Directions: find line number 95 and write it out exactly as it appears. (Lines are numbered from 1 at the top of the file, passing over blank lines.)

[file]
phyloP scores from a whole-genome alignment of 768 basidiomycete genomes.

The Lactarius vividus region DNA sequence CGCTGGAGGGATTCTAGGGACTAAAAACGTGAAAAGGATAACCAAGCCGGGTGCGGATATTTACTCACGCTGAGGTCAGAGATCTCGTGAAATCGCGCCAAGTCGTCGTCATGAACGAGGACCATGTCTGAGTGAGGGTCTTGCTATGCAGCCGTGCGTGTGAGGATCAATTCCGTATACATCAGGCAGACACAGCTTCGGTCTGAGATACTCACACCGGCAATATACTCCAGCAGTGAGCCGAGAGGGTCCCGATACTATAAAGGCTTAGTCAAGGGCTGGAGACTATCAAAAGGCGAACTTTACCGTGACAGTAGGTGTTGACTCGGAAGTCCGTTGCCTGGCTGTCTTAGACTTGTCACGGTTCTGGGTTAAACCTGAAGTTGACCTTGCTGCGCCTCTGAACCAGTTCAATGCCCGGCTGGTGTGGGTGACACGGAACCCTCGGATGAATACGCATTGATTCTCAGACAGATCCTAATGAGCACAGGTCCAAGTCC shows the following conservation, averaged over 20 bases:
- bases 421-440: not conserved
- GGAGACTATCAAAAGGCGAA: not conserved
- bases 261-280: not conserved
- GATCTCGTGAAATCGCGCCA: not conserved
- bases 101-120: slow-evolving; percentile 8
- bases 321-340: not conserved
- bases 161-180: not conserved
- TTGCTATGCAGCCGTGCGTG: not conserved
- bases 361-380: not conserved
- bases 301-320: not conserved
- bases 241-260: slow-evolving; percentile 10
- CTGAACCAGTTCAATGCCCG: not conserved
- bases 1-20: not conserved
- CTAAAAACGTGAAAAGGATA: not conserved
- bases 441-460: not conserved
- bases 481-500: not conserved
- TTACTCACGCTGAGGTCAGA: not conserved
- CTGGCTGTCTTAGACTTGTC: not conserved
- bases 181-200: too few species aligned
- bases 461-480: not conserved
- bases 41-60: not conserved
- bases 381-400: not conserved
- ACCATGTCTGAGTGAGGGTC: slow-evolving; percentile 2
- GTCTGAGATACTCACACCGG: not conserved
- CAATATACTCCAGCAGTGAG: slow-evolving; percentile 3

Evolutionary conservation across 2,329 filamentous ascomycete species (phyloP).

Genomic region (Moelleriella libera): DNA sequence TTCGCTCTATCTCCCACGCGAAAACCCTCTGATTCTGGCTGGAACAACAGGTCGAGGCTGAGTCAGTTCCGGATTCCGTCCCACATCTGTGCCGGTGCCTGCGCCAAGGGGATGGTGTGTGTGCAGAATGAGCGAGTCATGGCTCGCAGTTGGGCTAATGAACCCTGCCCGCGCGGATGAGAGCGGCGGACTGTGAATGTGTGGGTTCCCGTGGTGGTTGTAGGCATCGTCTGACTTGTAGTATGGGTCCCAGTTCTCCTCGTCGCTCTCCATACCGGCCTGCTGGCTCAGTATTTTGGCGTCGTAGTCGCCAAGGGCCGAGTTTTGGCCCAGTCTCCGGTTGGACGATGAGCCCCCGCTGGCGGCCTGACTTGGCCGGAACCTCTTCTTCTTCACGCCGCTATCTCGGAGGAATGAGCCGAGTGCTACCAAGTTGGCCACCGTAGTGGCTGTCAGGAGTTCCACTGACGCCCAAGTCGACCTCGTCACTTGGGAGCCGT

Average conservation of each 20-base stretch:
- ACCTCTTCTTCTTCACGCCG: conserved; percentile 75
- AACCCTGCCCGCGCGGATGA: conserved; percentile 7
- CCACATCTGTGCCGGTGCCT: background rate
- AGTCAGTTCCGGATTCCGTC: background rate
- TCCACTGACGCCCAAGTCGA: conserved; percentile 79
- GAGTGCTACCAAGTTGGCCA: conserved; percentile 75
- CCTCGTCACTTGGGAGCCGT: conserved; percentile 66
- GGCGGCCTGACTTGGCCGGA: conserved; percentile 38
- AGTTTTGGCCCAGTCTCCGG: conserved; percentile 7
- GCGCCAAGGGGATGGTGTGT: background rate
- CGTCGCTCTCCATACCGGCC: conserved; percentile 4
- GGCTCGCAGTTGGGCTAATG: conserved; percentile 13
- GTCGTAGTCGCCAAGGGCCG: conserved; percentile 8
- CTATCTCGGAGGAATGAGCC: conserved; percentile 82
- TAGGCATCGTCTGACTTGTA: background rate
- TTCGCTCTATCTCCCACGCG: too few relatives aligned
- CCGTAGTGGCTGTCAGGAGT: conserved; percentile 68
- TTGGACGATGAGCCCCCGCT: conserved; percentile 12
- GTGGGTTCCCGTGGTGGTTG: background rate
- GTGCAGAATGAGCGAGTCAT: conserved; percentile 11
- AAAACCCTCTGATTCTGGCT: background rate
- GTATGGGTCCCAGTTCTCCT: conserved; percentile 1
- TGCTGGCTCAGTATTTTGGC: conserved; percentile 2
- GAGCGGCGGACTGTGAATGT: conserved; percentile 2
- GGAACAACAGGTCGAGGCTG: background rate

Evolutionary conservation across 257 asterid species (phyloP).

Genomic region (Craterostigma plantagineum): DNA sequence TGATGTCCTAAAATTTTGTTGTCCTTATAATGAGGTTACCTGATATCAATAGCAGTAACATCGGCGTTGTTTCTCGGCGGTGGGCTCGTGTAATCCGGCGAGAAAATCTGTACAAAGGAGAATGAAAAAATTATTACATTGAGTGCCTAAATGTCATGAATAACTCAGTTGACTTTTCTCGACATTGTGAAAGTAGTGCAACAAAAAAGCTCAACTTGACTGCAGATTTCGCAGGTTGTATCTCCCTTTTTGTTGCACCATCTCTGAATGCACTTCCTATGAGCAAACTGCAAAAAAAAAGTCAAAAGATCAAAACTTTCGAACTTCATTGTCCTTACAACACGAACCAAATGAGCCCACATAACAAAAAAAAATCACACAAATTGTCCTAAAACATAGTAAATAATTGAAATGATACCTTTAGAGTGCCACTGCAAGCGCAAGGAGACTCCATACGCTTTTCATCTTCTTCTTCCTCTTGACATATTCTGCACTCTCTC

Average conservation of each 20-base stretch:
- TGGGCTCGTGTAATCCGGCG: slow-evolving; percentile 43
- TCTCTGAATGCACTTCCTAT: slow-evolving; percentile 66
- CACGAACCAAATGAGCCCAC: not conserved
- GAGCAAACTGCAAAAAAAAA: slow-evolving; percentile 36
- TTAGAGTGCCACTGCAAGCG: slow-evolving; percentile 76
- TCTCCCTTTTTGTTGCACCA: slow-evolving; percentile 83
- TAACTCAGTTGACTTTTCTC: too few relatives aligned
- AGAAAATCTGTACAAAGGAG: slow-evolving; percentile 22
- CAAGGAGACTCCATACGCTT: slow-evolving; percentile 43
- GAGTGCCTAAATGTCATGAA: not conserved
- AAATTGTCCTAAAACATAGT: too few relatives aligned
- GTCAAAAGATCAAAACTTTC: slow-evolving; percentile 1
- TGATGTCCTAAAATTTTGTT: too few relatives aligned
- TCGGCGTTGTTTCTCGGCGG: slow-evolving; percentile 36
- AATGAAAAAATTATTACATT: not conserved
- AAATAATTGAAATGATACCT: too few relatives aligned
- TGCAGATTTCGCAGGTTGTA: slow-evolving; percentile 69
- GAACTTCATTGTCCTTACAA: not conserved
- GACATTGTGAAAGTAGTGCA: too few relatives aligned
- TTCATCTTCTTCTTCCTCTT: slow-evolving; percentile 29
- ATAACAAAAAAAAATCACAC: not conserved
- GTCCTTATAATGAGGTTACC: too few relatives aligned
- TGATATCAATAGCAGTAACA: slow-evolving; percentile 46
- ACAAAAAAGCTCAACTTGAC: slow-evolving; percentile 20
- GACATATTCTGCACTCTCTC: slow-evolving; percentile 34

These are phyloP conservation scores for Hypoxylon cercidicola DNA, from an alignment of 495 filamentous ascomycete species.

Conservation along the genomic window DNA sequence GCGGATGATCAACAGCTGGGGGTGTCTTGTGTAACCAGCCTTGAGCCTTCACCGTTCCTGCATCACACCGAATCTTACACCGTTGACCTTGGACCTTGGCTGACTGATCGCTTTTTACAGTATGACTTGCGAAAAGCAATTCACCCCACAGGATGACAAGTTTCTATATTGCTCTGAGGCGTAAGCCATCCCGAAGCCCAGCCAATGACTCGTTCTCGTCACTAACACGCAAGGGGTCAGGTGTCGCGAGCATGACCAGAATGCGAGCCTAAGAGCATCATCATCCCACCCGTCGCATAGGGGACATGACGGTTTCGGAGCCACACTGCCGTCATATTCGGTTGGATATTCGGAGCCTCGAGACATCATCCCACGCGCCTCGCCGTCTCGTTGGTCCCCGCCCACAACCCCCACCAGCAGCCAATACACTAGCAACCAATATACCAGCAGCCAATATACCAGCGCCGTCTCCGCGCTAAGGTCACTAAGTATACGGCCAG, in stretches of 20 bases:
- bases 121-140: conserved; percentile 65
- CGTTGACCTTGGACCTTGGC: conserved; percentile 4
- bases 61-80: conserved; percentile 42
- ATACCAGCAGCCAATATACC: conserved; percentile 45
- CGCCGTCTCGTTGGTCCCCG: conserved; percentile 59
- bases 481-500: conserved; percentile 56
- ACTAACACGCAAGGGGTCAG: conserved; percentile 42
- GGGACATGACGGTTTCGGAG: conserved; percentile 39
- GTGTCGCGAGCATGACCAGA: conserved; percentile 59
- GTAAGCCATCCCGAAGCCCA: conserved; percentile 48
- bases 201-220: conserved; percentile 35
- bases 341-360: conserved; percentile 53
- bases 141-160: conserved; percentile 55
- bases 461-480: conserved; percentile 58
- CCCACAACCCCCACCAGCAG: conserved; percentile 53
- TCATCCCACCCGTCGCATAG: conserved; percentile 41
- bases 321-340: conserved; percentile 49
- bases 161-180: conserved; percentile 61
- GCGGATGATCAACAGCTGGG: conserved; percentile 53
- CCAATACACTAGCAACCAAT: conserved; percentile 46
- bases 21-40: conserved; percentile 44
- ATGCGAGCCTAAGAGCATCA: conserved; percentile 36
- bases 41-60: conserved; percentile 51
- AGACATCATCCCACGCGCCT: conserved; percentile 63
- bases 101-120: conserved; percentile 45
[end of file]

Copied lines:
- GTAAGCCATCCCGAAGCCCA: conserved; percentile 48